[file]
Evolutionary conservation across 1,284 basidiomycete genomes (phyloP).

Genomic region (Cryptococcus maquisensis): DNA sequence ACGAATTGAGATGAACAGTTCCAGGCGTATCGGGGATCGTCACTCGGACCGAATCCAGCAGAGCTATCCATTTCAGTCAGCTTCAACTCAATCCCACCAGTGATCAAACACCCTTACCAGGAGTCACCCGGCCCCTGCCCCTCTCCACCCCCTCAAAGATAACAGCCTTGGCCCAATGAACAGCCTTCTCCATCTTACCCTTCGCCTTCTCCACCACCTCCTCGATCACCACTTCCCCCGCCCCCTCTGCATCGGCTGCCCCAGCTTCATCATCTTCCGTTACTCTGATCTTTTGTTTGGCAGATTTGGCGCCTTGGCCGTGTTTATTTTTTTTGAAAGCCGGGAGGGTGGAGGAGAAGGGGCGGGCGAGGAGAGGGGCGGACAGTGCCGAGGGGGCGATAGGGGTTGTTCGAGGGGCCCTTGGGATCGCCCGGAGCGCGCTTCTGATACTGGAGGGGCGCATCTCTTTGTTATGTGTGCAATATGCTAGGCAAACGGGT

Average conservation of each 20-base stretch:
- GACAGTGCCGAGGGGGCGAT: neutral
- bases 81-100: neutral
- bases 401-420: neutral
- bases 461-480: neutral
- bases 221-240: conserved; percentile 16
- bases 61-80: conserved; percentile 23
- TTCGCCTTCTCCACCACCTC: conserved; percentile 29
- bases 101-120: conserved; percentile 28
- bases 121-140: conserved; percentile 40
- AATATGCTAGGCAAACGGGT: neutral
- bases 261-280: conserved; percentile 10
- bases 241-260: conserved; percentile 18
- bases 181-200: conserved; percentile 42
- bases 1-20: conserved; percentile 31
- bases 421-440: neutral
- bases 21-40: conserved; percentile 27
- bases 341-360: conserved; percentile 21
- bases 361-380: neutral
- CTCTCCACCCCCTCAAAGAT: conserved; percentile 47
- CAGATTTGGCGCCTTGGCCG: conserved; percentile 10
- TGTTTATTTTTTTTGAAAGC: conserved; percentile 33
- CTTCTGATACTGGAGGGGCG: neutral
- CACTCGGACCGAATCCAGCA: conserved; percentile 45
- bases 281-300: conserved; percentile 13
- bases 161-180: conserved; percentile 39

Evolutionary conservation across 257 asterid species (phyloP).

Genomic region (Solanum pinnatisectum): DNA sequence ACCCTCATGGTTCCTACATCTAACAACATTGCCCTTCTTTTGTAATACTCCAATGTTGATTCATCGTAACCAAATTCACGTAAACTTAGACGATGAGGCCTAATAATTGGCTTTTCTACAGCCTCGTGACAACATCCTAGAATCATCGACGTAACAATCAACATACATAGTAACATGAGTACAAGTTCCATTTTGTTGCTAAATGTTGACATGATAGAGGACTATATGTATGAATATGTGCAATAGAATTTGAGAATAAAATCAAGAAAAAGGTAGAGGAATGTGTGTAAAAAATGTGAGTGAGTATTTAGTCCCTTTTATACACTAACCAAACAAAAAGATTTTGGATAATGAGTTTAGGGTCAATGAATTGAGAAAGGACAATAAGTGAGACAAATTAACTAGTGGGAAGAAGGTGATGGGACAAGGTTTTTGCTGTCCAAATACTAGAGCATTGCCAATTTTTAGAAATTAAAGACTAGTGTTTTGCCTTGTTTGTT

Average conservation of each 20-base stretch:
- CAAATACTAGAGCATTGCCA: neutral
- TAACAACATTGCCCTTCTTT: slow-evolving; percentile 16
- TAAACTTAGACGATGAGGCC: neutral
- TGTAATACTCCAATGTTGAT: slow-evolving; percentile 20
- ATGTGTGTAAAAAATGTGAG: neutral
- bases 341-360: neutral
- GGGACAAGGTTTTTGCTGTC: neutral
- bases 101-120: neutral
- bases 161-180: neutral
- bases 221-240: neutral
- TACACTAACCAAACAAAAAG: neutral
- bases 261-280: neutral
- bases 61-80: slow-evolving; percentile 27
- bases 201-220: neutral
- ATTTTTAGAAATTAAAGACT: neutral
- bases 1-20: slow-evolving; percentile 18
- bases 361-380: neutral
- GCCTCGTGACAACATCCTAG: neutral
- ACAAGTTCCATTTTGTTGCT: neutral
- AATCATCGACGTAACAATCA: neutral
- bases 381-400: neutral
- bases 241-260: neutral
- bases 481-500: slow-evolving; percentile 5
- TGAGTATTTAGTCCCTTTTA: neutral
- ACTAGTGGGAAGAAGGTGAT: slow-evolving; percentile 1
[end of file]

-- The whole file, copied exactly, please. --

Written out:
Evolutionary conservation across 1,284 basidiomycete genomes (phyloP).

Genomic region (Cryptococcus maquisensis): DNA sequence ACGAATTGAGATGAACAGTTCCAGGCGTATCGGGGATCGTCACTCGGACCGAATCCAGCAGAGCTATCCATTTCAGTCAGCTTCAACTCAATCCCACCAGTGATCAAACACCCTTACCAGGAGTCACCCGGCCCCTGCCCCTCTCCACCCCCTCAAAGATAACAGCCTTGGCCCAATGAACAGCCTTCTCCATCTTACCCTTCGCCTTCTCCACCACCTCCTCGATCACCACTTCCCCCGCCCCCTCTGCATCGGCTGCCCCAGCTTCATCATCTTCCGTTACTCTGATCTTTTGTTTGGCAGATTTGGCGCCTTGGCCGTGTTTATTTTTTTTGAAAGCCGGGAGGGTGGAGGAGAAGGGGCGGGCGAGGAGAGGGGCGGACAGTGCCGAGGGGGCGATAGGGGTTGTTCGAGGGGCCCTTGGGATCGCCCGGAGCGCGCTTCTGATACTGGAGGGGCGCATCTCTTTGTTATGTGTGCAATATGCTAGGCAAACGGGT

Average conservation of each 20-base stretch:
- GACAGTGCCGAGGGGGCGAT: neutral
- bases 81-100: neutral
- bases 401-420: neutral
- bases 461-480: neutral
- bases 221-240: conserved; percentile 16
- bases 61-80: conserved; percentile 23
- TTCGCCTTCTCCACCACCTC: conserved; percentile 29
- bases 101-120: conserved; percentile 28
- bases 121-140: conserved; percentile 40
- AATATGCTAGGCAAACGGGT: neutral
- bases 261-280: conserved; percentile 10
- bases 241-260: conserved; percentile 18
- bases 181-200: conserved; percentile 42
- bases 1-20: conserved; percentile 31
- bases 421-440: neutral
- bases 21-40: conserved; percentile 27
- bases 341-360: conserved; percentile 21
- bases 361-380: neutral
- CTCTCCACCCCCTCAAAGAT: conserved; percentile 47
- CAGATTTGGCGCCTTGGCCG: conserved; percentile 10
- TGTTTATTTTTTTTGAAAGC: conserved; percentile 33
- CTTCTGATACTGGAGGGGCG: neutral
- CACTCGGACCGAATCCAGCA: conserved; percentile 45
- bases 281-300: conserved; percentile 13
- bases 161-180: conserved; percentile 39

Evolutionary conservation across 257 asterid species (phyloP).

Genomic region (Solanum pinnatisectum): DNA sequence ACCCTCATGGTTCCTACATCTAACAACATTGCCCTTCTTTTGTAATACTCCAATGTTGATTCATCGTAACCAAATTCACGTAAACTTAGACGATGAGGCCTAATAATTGGCTTTTCTACAGCCTCGTGACAACATCCTAGAATCATCGACGTAACAATCAACATACATAGTAACATGAGTACAAGTTCCATTTTGTTGCTAAATGTTGACATGATAGAGGACTATATGTATGAATATGTGCAATAGAATTTGAGAATAAAATCAAGAAAAAGGTAGAGGAATGTGTGTAAAAAATGTGAGTGAGTATTTAGTCCCTTTTATACACTAACCAAACAAAAAGATTTTGGATAATGAGTTTAGGGTCAATGAATTGAGAAAGGACAATAAGTGAGACAAATTAACTAGTGGGAAGAAGGTGATGGGACAAGGTTTTTGCTGTCCAAATACTAGAGCATTGCCAATTTTTAGAAATTAAAGACTAGTGTTTTGCCTTGTTTGTT

Average conservation of each 20-base stretch:
- CAAATACTAGAGCATTGCCA: neutral
- TAACAACATTGCCCTTCTTT: slow-evolving; percentile 16
- TAAACTTAGACGATGAGGCC: neutral
- TGTAATACTCCAATGTTGAT: slow-evolving; percentile 20
- ATGTGTGTAAAAAATGTGAG: neutral
- bases 341-360: neutral
- GGGACAAGGTTTTTGCTGTC: neutral
- bases 101-120: neutral
- bases 161-180: neutral
- bases 221-240: neutral
- TACACTAACCAAACAAAAAG: neutral
- bases 261-280: neutral
- bases 61-80: slow-evolving; percentile 27
- bases 201-220: neutral
- ATTTTTAGAAATTAAAGACT: neutral
- bases 1-20: slow-evolving; percentile 18
- bases 361-380: neutral
- GCCTCGTGACAACATCCTAG: neutral
- ACAAGTTCCATTTTGTTGCT: neutral
- AATCATCGACGTAACAATCA: neutral
- bases 381-400: neutral
- bases 241-260: neutral
- bases 481-500: slow-evolving; percentile 5
- TGAGTATTTAGTCCCTTTTA: neutral
- ACTAGTGGGAAGAAGGTGAT: slow-evolving; percentile 1